Here’s a fascinating anthropological case study on how climate change plays out in the heartland. It seems there was a spirited debate on the issue in the Iowa legislature recently. More or less everyone involved got things wrong, which … welcome to my life. But the way the debate unfolded is quite revealing.
It begins when Democratic Sen. Rob Hogg (that name can’t hurt in Iowa politics) reads a statement from a coalition of Iowa religious leaders:
Climate change is one of the most pressing challenges facing our world today and as religious leaders representing diverse faith traditions we are called to reaffirm our commitment to be responsible stewards of Earth’s resources and to act in love to our neighbors both locally and globally. Scientists, including those representing 28 Iowa colleges and universities who recently released a statement, have warned us that changes in global climate patterns are brining more extreme weather events to Iowa, the United States and our world.
So far so good.
Enter Republican Sen. David Johnson:
With all due respect to our religious leaders … how much are you willing to spend to reverse what you call global warming? The country of Spain made a huge transition to their economy for green energy. What was the result of that? Bankruptcy?
This is a reference to one of those denier perennials, the Spanish jobs study. Conservatives wield it like a talisman. It was an atrocious study and has been debunked many times, but of course that’s made almost no difference. Suffice to say, Spain has economic troubles, but they are entirely unrelated to its renewable energy subsidies, which amount to a tiny sliver of its GDP.
(Side note: For a brief period earlier this month, wind turbines covered 60 percent of Spain’s power demand.)
Hogg then grew agitated:
How much better off would this country be if there hadn’t been a $6 billion drought last year in Texas? How much better off would our state be if we hadn’t suffered $20 billion in flood damage over the last 20 years? You want to ruin our economy, Senator Johnson, you stick your head in the sand and ignore this issue.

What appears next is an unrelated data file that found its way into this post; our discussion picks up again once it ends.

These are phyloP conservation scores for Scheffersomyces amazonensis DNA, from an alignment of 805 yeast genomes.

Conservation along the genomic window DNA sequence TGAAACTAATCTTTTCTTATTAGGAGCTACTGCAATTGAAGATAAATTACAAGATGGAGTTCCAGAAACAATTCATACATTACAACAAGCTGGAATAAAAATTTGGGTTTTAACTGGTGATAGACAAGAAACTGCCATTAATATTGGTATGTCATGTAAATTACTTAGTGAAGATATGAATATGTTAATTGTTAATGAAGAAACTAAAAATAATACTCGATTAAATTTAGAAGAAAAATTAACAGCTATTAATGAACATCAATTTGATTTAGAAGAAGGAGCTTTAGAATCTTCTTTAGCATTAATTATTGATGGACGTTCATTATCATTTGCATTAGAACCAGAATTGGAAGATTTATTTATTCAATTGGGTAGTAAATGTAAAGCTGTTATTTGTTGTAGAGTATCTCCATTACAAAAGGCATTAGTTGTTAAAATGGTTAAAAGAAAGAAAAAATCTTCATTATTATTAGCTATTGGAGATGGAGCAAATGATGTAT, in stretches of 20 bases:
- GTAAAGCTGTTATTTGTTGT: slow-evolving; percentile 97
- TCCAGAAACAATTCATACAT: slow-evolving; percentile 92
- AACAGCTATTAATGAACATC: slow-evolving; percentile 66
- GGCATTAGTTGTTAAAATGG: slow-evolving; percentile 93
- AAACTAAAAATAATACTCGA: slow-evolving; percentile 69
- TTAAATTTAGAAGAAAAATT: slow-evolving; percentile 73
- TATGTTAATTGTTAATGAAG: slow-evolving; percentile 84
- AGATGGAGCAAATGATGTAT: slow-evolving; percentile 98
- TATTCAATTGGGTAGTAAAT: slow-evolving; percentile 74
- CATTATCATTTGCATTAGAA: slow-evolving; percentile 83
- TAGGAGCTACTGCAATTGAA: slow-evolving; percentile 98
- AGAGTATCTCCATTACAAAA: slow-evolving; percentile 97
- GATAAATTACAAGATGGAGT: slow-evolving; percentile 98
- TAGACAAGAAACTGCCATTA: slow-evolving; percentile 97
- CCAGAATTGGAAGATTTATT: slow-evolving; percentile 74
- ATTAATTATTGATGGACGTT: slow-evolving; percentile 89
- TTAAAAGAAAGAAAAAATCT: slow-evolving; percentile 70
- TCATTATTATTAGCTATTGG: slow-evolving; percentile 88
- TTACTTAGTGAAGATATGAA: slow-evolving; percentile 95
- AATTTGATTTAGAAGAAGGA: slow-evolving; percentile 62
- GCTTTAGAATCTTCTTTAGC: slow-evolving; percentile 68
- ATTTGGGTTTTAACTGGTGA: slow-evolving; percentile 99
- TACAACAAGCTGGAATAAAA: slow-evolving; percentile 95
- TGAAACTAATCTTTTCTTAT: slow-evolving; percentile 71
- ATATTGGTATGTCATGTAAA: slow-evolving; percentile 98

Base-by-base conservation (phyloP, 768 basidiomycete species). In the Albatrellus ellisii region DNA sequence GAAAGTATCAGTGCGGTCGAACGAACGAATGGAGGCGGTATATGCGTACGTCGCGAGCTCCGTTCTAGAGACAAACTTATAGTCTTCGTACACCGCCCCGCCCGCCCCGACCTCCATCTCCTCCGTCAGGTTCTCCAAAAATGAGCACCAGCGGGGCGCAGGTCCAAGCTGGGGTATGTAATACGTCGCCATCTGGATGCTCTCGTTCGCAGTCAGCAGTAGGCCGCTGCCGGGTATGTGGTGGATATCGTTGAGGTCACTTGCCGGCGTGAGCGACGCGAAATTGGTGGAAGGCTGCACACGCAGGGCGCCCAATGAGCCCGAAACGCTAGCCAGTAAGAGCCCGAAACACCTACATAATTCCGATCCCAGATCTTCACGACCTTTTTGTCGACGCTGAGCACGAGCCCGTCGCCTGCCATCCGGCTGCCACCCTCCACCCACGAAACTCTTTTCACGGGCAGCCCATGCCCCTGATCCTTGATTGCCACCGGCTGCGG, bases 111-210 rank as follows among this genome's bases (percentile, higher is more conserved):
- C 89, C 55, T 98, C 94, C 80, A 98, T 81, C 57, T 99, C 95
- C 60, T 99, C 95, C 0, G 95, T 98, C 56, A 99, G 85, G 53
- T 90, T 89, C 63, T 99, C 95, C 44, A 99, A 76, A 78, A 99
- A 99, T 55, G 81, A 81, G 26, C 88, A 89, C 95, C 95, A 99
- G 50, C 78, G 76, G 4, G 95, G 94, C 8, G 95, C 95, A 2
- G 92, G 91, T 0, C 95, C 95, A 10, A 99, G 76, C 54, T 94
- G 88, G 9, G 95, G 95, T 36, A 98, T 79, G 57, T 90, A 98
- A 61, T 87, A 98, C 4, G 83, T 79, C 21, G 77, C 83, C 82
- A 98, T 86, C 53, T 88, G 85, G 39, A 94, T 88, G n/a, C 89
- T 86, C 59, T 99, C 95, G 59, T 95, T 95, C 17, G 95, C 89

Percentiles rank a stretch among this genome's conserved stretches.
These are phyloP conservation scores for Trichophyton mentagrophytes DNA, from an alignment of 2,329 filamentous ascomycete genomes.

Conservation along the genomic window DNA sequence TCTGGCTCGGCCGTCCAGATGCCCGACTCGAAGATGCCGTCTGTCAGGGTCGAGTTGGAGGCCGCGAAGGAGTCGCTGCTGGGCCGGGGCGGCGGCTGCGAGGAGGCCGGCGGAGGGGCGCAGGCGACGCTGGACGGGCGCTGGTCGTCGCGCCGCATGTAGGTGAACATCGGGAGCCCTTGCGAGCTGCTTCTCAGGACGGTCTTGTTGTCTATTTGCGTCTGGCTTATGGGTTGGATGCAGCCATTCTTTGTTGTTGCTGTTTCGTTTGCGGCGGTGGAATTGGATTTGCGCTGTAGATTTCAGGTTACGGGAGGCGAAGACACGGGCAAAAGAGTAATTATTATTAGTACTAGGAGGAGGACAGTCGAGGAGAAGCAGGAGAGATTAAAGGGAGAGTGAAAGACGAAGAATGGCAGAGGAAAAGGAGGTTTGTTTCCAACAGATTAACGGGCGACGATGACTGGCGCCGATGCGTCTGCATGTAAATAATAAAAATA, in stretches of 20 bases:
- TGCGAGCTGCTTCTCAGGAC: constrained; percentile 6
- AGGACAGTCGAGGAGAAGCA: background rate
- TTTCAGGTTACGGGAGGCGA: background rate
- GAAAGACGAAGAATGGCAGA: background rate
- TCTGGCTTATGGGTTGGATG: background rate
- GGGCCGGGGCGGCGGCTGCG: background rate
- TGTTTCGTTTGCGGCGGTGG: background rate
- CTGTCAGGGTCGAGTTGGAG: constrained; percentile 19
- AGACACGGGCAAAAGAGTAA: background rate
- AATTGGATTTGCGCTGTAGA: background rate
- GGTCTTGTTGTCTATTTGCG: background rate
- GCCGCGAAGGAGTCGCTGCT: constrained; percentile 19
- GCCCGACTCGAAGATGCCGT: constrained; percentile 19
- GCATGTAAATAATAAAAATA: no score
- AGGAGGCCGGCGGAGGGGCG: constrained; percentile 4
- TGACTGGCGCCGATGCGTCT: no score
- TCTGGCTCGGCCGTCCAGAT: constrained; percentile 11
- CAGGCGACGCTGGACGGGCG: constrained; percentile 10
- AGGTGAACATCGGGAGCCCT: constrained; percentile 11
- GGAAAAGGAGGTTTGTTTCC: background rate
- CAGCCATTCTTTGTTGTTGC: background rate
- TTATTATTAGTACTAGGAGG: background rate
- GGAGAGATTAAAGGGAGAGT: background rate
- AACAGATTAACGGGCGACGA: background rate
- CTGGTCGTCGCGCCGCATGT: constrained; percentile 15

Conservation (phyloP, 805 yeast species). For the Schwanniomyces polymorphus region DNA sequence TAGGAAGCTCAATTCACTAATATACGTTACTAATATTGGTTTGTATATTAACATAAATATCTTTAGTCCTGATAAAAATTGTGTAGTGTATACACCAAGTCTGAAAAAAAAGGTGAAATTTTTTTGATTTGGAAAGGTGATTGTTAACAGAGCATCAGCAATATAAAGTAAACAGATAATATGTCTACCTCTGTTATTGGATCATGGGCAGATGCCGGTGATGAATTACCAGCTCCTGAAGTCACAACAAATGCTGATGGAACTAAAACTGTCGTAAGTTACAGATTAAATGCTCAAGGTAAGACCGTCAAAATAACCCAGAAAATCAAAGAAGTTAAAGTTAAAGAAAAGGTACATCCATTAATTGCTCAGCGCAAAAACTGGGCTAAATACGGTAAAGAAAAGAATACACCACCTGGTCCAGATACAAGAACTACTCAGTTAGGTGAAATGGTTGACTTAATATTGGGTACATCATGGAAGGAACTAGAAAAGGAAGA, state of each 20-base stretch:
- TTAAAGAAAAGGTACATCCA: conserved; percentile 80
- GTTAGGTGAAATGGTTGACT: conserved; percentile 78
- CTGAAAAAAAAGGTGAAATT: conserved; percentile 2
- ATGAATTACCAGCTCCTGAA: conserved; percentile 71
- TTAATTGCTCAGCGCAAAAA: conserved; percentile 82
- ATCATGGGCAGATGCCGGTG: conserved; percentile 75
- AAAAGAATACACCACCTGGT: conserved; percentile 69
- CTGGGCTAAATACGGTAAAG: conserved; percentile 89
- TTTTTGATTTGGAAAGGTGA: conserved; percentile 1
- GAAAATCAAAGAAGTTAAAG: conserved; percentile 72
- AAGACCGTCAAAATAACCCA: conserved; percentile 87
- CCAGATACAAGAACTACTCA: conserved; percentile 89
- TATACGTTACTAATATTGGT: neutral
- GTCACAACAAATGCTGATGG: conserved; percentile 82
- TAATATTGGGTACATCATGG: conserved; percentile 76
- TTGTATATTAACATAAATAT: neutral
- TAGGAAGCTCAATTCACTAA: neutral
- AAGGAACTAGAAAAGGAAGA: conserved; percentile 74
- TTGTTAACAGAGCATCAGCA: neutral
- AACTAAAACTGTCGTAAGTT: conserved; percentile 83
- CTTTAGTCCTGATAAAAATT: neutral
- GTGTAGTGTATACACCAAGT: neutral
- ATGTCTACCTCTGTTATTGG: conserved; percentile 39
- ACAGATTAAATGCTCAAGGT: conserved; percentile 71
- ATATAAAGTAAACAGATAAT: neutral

I like your spirit, Mr. Hogg, but … no. The time lag between cause and climate effect is much larger than that. Any action that might plausibly have affected the Texas drought or Iowa floods took place many, many decades ago. And there is nothing Iowa can do in terms of climate pollution — nothing humanity can do — to prevent next year’s droughts and floods. Actions taken today to reduce climate pollution will have effects on global temperatures, if at all, many, many decades in the future.
This is part of why climate is known as a “super-wicked problem.” Many people benefit from burning fossil fuels today. Those who benefit from not burning fossil fuels (at least in terms of climate) live in the latter half of the century.
Johnson responded just as heatedly:
I’m on the side of the scientists. I served with in Antarctica and Greenland and I’m the only member of this body that has done that. And there is no agreement in the scientific community, no consensus that things have really changed because change happens.
“Things have changed because change happens” is, um, unfalsifiable. Nay, meaningless. I think what what he’s trying to say, however, is that there’s “no agreement in the scientific community” on climate change. This is, of course, flatly false. A 2010 survey published by the National Academy of Sciences found that 97-98 percent of working climate scientists agree on the basics of anthropogenic climate change.
Hogg and Johnson are both a little confused, though obviously Hogg much less — and much less detrimentally — so. But neither perspective is the one that does most damage to the prospects of progress.
No, the most dangerous perspective is expressed at the end of the rambling and fruitless hour-long debate, by Republican Sen. Randy Feenstra:
Honestly, on that subject I think we should just agree to disagree because it’s not going to get us anywhere.
This is the climate conversation in miniature. The problem is raised. Conservatives forecast economic doom. The economics show that we can do a great deal at comparatively moderate cost (certainly moderate relative to the cost of climate change impacts), but it’s very difficult to overcome fear with promises. So advocates make dramatic, often exaggerated claims about proximate impacts. Deniers dismiss the science altogether. And then people who aren’t committed to one “side” or another get sick of it and want to move on — to “agree to disagree.”
This is why conservative deniers have a built-in advantage on climate. They don’t have to win the argument. They just have to keep arguing until everyone gets sick of it.
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